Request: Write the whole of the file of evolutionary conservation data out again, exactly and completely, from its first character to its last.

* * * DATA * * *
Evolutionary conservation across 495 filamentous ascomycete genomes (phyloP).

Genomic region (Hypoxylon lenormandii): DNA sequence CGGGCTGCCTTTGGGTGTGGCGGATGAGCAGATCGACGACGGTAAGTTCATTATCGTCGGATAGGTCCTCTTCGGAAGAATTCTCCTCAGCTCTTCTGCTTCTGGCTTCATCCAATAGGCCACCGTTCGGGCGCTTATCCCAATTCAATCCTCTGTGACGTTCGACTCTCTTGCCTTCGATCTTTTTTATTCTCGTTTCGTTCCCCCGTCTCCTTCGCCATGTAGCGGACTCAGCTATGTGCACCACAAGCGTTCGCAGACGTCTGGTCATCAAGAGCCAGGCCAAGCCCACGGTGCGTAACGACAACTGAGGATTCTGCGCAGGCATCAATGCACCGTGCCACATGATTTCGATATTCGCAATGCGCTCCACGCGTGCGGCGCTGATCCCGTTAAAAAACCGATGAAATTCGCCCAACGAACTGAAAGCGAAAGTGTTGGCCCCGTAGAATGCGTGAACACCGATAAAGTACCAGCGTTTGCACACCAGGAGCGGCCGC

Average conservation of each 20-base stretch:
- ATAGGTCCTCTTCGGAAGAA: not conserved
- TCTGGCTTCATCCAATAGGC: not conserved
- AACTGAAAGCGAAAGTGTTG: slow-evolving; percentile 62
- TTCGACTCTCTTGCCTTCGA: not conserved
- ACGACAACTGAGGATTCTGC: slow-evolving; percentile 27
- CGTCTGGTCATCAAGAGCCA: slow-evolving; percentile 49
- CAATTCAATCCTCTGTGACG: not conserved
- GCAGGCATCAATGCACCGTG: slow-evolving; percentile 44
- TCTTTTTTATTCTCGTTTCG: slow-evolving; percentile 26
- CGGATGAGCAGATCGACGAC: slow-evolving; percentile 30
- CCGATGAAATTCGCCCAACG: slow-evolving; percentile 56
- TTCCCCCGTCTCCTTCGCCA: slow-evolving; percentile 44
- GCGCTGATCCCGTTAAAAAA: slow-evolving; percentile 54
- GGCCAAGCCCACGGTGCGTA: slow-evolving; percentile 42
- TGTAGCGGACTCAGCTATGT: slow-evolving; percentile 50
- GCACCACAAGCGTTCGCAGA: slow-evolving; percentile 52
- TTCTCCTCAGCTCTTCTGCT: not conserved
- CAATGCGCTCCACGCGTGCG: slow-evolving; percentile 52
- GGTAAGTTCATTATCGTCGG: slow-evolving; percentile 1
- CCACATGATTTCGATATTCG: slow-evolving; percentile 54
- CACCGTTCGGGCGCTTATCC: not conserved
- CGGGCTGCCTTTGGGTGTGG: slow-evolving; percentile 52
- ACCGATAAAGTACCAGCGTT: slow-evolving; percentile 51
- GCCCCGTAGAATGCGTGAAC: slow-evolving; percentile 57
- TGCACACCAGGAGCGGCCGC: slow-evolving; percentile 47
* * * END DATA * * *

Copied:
Evolutionary conservation across 495 filamentous ascomycete genomes (phyloP).

Genomic region (Hypoxylon lenormandii): DNA sequence CGGGCTGCCTTTGGGTGTGGCGGATGAGCAGATCGACGACGGTAAGTTCATTATCGTCGGATAGGTCCTCTTCGGAAGAATTCTCCTCAGCTCTTCTGCTTCTGGCTTCATCCAATAGGCCACCGTTCGGGCGCTTATCCCAATTCAATCCTCTGTGACGTTCGACTCTCTTGCCTTCGATCTTTTTTATTCTCGTTTCGTTCCCCCGTCTCCTTCGCCATGTAGCGGACTCAGCTATGTGCACCACAAGCGTTCGCAGACGTCTGGTCATCAAGAGCCAGGCCAAGCCCACGGTGCGTAACGACAACTGAGGATTCTGCGCAGGCATCAATGCACCGTGCCACATGATTTCGATATTCGCAATGCGCTCCACGCGTGCGGCGCTGATCCCGTTAAAAAACCGATGAAATTCGCCCAACGAACTGAAAGCGAAAGTGTTGGCCCCGTAGAATGCGTGAACACCGATAAAGTACCAGCGTTTGCACACCAGGAGCGGCCGC

Average conservation of each 20-base stretch:
- ATAGGTCCTCTTCGGAAGAA: not conserved
- TCTGGCTTCATCCAATAGGC: not conserved
- AACTGAAAGCGAAAGTGTTG: slow-evolving; percentile 62
- TTCGACTCTCTTGCCTTCGA: not conserved
- ACGACAACTGAGGATTCTGC: slow-evolving; percentile 27
- CGTCTGGTCATCAAGAGCCA: slow-evolving; percentile 49
- CAATTCAATCCTCTGTGACG: not conserved
- GCAGGCATCAATGCACCGTG: slow-evolving; percentile 44
- TCTTTTTTATTCTCGTTTCG: slow-evolving; percentile 26
- CGGATGAGCAGATCGACGAC: slow-evolving; percentile 30
- CCGATGAAATTCGCCCAACG: slow-evolving; percentile 56
- TTCCCCCGTCTCCTTCGCCA: slow-evolving; percentile 44
- GCGCTGATCCCGTTAAAAAA: slow-evolving; percentile 54
- GGCCAAGCCCACGGTGCGTA: slow-evolving; percentile 42
- TGTAGCGGACTCAGCTATGT: slow-evolving; percentile 50
- GCACCACAAGCGTTCGCAGA: slow-evolving; percentile 52
- TTCTCCTCAGCTCTTCTGCT: not conserved
- CAATGCGCTCCACGCGTGCG: slow-evolving; percentile 52
- GGTAAGTTCATTATCGTCGG: slow-evolving; percentile 1
- CCACATGATTTCGATATTCG: slow-evolving; percentile 54
- CACCGTTCGGGCGCTTATCC: not conserved
- CGGGCTGCCTTTGGGTGTGG: slow-evolving; percentile 52
- ACCGATAAAGTACCAGCGTT: slow-evolving; percentile 51
- GCCCCGTAGAATGCGTGAAC: slow-evolving; percentile 57
- TGCACACCAGGAGCGGCCGC: slow-evolving; percentile 47